Smoking cues decrease prepulse inhibition of the startle response and increase subjective craving in humans

Kent E. Hutchison, Raymond Niaura, Robert Swift

Research output: Contribution to journalArticle

Abstract

The present study investigated whether exposure to smoking cues would attenuate prepulse inhibition (PPI) of the startle reflex and increase craving among smokers across 2 experimental sessions. It was hypothesized that exposure to smoking cues would result in a decrease in PPI. Twenty-six smokers were exposed to smoking cues and control cues in 2 experimental sessions 1 week apart. Results indicate that smoking cues reliably attenuated PPI in both the 1st and 2nd sessions as compared with control cues. Findings also suggest that smoking cues reliably increased craving, increased negative affect, and reduced positive affect relative to baseline measures in both sessions. Results are consistent with the premise that exposure to smoking cues precipitates increases in dopamine activation or changes in information processing that cause a disruption of PPI.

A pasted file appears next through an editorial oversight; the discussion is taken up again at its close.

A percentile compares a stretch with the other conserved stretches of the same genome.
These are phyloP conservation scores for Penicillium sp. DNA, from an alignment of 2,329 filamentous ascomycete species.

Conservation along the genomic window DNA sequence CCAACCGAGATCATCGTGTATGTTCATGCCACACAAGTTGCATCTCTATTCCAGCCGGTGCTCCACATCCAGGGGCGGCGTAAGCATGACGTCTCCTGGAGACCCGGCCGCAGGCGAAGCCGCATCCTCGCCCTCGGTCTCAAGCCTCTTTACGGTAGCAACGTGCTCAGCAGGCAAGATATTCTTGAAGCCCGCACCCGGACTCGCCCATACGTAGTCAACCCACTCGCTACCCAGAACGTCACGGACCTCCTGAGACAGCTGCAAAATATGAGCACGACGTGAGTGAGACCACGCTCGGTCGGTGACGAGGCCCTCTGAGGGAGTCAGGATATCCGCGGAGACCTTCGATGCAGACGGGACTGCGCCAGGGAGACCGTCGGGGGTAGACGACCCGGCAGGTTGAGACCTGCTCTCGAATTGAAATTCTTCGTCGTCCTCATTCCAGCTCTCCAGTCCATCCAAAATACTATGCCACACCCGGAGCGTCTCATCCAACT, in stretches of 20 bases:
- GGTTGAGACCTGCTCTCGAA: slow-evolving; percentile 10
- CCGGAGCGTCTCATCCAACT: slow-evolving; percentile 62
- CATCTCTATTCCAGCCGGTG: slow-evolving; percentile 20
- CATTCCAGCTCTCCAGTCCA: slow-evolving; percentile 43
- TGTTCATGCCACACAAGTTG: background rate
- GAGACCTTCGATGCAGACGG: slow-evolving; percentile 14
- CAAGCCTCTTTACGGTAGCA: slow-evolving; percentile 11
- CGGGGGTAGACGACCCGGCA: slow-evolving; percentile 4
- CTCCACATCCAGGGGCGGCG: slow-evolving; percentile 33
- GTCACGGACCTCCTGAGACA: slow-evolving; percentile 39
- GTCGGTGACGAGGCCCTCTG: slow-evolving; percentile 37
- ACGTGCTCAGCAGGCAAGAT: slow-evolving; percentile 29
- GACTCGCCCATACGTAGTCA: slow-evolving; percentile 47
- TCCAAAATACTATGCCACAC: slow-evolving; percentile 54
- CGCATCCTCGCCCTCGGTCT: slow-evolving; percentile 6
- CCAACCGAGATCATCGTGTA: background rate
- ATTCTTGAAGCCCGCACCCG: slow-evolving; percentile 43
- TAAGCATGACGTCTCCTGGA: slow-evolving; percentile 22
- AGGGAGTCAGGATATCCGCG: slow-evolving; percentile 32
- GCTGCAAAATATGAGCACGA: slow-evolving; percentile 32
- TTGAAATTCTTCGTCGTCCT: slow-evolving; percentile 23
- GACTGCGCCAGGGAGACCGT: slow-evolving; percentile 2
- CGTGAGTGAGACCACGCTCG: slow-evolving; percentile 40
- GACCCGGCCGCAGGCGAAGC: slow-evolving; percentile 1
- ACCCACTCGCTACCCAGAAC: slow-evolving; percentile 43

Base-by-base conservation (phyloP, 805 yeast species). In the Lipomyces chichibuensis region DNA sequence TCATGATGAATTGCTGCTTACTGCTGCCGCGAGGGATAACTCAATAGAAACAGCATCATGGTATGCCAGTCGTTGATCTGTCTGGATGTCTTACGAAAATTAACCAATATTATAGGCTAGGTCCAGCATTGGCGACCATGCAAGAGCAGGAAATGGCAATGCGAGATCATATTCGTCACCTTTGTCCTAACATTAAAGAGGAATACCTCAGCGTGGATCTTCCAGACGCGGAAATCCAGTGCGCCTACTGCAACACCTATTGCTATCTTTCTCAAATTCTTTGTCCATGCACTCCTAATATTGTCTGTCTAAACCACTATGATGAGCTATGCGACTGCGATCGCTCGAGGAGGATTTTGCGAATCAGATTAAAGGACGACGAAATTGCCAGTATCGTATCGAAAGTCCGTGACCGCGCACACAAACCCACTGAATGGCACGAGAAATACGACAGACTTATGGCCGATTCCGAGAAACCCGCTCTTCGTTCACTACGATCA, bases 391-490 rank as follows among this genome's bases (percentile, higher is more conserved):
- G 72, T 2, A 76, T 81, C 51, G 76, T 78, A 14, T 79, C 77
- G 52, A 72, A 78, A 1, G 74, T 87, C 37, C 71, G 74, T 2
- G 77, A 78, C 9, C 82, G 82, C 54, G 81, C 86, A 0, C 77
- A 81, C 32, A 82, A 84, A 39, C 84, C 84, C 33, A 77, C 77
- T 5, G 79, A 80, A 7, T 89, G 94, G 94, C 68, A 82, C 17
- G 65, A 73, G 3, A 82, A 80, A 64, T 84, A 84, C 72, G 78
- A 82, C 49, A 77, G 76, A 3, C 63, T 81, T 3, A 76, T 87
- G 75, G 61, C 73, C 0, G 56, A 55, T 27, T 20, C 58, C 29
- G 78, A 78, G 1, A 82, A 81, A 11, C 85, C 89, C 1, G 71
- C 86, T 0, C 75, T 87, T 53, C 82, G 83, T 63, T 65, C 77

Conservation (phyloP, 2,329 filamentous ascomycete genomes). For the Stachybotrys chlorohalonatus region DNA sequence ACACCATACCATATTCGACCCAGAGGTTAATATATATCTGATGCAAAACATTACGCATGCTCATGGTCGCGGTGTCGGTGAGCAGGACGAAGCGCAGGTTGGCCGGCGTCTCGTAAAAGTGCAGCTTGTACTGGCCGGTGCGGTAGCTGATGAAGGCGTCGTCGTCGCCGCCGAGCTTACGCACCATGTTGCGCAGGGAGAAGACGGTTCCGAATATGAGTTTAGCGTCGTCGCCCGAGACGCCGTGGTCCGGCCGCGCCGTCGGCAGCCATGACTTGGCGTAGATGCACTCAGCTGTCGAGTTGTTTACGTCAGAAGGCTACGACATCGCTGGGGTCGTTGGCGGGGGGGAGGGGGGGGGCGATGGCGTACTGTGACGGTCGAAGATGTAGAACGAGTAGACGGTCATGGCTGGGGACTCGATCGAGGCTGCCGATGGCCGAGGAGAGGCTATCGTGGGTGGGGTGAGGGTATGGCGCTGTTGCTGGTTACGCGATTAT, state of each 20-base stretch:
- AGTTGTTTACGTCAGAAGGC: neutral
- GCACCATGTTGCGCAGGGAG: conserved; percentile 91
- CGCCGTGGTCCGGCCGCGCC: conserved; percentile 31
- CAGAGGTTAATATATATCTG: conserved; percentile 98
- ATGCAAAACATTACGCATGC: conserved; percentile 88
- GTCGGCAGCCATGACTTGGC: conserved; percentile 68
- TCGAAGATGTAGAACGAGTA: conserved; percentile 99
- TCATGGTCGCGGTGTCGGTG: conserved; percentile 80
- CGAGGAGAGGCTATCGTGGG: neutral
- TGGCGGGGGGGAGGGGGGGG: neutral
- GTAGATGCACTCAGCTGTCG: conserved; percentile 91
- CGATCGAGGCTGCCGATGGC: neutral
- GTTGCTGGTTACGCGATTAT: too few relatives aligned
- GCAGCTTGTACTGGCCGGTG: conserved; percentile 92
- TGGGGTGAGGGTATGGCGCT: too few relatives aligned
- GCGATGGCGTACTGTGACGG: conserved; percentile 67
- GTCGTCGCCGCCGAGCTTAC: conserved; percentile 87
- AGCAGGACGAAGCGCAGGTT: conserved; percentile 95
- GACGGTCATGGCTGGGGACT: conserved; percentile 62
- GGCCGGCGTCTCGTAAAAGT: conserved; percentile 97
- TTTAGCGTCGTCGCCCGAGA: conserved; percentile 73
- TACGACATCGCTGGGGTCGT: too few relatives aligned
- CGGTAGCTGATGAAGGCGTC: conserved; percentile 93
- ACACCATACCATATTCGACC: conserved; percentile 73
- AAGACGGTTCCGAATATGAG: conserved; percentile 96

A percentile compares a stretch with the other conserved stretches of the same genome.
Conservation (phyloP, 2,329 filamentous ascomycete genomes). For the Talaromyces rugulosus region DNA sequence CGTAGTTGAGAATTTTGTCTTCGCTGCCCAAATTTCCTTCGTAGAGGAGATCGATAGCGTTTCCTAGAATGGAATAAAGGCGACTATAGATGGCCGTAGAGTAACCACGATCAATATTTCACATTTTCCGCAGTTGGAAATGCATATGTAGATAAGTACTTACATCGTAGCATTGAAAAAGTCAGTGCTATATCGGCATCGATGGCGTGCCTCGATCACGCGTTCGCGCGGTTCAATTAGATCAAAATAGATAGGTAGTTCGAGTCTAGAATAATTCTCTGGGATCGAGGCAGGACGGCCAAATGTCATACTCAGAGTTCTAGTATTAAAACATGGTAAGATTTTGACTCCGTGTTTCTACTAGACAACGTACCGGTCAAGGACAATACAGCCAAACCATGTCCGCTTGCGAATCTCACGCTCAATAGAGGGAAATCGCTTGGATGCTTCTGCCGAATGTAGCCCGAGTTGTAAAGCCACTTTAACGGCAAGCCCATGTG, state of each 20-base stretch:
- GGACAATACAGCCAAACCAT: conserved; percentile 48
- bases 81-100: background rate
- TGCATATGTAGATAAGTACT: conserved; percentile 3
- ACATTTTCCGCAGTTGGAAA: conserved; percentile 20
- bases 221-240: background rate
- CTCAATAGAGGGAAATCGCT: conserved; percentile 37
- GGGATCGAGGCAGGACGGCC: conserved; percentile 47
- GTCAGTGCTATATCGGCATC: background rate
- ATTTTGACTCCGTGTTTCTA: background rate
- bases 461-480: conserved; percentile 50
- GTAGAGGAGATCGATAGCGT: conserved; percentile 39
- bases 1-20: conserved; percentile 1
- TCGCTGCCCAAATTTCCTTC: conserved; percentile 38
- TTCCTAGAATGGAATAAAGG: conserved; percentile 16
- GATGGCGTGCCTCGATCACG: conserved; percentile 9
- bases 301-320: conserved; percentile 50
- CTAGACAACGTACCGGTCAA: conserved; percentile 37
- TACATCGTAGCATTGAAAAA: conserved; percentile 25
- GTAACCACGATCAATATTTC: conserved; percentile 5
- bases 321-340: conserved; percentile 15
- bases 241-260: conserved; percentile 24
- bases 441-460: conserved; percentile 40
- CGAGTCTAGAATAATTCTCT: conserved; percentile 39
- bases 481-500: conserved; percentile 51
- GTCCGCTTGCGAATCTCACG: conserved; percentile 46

Original languageEnglish (US)
Pages (from-to)250-256
Number of pages7
JournalExperimental and Clinical Psychopharmacology
Volume7
Issue number3
DOIs
StatePublished - Aug 1999

Fingerprint

Startle Reflex
Cues
Smoking
Prepulse Inhibition
Craving
Automatic Data Processing
Dopamine

ASJC Scopus subject areas

  • Pharmacology
  • Psychiatry and Mental health
  • Pharmacology (medical)

Cite this

Smoking cues decrease prepulse inhibition of the startle response and increase subjective craving in humans. / Hutchison, Kent E.; Niaura, Raymond; Swift, Robert.

In: Experimental and Clinical Psychopharmacology, Vol. 7, No. 3, 08.1999, p. 250-256.

Research output: Contribution to journalArticle

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